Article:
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Don't kill the public option of financial reform

doddfinareg.JPGIt's disappointing to hear that Chris Dodd is thinking of dropping the Consumer Financial Protection Agency to attract bipartisan support for his financial regulation bill. According to the Wall Street Journal, Dodd's offer is conditional on "a beefed-up consumer-protection division within another federal agency," but the whole point of the CFPA is that those other agencies tend to abandon that mission because it's not core to their responsibility. The Federal Reserve has a lot of consumer protection power, but very little of its was exercised in the run-up to the crisis because the Federal Reserve isn't interested in consumer protection.

More broadly, so what if Republicans refuse to pass financial regulation with the CFPA? At some point, Democrats have to be willing to choose something as a campaign issue. The problem with sacrificing health care for an electoral argument is that a lot of people would die while you waited 15 years for the next shot at reform. The problem with global warming is that the Earth will cook while you hang around for a more enlightened Congress. Not so with financial regulation.

Frankly, we're not even likely to have any quick repeats of the crisis, as Wall Street is being careful now and will probably be careful for awhile. And an insufficient regulatory package is unlikely to prevent the next crash, just like taking a half-cycle of antibiotics won't stop you from getting sick. Meanwhile, Democrats are going to let Republicans kill the CFPA and weaken the bill and then hammer them for being too close to the banks? It's nuts.

The CFPA is the public option of financial reform. It's the only part of it that voters can easily understand. It's the only policy that's popular on its own. It's the only piece of it that you can actually use to message. Kill the CFPA and you're in a morass of arguments about appropriate levels of leverage and transparency. Kill it in a back room before the public has even turned their attention to the issue, and no one will know that it ever lived, or that Democrats fought for it and Republicans took directions from the banks and murdered it.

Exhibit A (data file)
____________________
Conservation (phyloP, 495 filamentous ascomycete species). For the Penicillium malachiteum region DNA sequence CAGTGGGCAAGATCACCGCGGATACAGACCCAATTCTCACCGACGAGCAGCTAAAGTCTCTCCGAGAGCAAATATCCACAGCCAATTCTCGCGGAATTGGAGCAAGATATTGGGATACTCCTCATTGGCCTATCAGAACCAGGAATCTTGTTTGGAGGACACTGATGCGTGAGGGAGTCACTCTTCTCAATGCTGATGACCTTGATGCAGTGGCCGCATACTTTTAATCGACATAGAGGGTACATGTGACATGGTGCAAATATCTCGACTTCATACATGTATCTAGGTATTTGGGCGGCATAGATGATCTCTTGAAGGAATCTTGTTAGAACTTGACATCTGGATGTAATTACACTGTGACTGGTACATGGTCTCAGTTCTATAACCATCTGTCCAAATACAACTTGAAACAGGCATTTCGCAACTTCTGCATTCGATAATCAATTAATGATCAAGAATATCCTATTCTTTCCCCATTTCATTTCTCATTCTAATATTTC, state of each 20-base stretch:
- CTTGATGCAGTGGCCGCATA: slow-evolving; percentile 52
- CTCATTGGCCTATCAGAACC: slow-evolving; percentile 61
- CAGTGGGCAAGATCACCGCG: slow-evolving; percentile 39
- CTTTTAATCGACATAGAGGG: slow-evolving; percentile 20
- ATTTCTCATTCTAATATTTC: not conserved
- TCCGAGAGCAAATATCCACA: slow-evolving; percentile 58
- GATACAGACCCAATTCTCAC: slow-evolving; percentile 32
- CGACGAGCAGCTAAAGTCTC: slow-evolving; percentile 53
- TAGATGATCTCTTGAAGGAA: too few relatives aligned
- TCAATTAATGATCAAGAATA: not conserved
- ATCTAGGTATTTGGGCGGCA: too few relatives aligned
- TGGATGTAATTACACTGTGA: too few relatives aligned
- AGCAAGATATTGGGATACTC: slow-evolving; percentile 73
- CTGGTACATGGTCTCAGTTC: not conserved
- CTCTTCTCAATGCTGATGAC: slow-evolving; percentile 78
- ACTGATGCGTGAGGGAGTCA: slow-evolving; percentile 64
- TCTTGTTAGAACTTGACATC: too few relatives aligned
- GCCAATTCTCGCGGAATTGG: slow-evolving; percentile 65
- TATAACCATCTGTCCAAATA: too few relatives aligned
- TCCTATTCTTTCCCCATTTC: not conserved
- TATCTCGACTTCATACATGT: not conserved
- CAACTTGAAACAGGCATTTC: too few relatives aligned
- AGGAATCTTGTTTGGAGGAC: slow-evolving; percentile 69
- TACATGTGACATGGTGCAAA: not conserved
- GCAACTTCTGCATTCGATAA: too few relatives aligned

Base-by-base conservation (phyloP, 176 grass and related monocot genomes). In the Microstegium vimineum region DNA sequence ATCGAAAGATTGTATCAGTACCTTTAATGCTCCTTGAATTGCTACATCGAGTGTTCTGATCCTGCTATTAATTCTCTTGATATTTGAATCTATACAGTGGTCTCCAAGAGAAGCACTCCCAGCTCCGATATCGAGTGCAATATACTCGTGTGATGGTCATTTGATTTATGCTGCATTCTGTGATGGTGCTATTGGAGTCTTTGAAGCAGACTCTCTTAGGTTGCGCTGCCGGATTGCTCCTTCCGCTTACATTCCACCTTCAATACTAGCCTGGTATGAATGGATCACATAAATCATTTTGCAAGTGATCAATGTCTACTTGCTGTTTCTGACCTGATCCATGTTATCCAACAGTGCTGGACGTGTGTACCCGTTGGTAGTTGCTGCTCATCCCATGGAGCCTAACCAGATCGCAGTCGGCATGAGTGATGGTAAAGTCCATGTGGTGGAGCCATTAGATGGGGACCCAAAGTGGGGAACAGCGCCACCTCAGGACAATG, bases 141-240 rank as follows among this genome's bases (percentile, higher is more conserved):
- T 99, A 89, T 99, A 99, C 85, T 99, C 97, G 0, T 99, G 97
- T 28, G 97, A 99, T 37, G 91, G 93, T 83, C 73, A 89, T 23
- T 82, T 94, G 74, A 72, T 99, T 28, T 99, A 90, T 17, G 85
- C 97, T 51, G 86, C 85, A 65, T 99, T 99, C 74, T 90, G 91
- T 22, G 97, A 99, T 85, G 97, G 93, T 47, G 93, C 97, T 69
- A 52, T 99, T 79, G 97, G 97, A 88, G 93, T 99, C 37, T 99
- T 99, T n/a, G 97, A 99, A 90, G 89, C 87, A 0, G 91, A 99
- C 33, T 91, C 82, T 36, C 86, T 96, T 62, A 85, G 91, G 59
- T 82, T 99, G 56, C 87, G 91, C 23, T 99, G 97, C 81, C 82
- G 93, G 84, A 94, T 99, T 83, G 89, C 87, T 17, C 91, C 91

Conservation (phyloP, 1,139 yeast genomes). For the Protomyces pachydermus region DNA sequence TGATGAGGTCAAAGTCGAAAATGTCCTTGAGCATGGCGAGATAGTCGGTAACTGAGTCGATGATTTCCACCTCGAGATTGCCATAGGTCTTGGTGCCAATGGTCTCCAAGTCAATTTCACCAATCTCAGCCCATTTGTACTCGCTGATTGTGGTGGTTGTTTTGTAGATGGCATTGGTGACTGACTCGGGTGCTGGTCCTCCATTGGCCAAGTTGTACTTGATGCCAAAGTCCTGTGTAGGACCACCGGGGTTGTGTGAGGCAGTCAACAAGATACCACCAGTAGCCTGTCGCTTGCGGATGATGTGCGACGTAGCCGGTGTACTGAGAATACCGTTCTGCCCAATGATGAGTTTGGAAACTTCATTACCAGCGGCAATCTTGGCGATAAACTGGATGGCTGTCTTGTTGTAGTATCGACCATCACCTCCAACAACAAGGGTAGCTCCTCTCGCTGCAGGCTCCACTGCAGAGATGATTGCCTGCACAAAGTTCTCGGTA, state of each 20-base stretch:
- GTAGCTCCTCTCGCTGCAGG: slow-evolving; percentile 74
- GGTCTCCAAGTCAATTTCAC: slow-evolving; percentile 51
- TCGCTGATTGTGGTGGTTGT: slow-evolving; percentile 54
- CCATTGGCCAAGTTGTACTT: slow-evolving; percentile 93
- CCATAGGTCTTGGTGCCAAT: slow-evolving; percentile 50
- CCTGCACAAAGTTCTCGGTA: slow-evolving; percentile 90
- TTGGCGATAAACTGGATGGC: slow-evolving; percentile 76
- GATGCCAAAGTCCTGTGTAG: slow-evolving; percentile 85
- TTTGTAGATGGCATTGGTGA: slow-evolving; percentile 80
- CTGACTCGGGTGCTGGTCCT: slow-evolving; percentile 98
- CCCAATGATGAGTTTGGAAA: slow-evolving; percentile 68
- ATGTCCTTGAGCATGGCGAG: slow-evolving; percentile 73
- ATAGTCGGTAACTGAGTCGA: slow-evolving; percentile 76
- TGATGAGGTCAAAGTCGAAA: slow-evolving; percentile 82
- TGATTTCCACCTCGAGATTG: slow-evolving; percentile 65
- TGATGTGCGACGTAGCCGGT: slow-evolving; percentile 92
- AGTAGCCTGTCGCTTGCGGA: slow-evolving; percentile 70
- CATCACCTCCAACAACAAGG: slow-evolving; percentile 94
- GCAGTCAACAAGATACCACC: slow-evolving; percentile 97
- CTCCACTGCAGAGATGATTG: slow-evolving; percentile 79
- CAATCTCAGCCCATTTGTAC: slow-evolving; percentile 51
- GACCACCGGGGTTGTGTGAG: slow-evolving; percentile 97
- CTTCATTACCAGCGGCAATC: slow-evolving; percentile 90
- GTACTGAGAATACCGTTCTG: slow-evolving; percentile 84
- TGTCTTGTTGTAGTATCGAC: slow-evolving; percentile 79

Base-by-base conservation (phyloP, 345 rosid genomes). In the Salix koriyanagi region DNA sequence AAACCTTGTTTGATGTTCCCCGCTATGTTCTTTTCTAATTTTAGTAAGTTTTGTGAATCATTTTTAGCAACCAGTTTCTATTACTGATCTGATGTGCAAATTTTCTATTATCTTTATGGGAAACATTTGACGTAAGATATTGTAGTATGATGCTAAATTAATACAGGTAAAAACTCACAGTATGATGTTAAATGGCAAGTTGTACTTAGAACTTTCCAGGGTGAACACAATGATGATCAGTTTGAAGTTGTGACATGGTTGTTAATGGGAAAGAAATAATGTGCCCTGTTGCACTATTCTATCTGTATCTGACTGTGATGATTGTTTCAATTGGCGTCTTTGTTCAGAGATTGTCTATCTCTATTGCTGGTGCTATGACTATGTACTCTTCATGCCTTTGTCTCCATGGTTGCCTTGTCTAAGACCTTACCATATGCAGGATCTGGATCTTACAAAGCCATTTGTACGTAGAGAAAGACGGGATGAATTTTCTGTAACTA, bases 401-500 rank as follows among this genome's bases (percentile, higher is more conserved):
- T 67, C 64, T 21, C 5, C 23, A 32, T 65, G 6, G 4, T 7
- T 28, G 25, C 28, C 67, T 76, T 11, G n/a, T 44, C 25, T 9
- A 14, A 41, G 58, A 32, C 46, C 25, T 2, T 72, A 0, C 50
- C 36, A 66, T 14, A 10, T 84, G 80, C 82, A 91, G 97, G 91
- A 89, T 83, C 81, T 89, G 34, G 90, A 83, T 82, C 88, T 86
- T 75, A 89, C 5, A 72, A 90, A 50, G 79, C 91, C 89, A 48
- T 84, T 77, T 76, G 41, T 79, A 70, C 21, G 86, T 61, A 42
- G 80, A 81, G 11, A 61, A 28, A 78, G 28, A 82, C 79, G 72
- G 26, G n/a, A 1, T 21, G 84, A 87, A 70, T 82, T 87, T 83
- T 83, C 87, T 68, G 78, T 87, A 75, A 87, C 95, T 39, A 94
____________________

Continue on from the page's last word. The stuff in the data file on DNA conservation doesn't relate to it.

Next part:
Photo credit: Larry Downing/Reuters

By Ezra Klein  |  January 15, 2010; 12:46 PM ET
Categories:  Financial Regulation  
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Comments

I understand your point that "those other agencies tend to abandon that mission because it's not core to their responsibility." However, I am not sure it would be as dire as you say. You give the example of the Fed, but what if you actually had a high level Treasury official leading the consumer protection division, e.g. an Undersecretary. If that were the case, I think you could still have robust consumer protections provided through the Treasury Dept. Would it still depend on who heads up the Treasury Dept., and therefore depend on who is President? But wouldn't that be true with a stand-alone Consumer Protection Agency, where the President nominates someone?

Posted by: gocowboys | January 15, 2010 1:42 PM | Report abuse

"no one will know that it ever lived, or that Democrats fought for it and Republicans took directions from the banks and murdered it."

Dropping a popular proposal to attract the support of an obstructive minority which negotiates in bad faith sure is a funny way of fighting for it.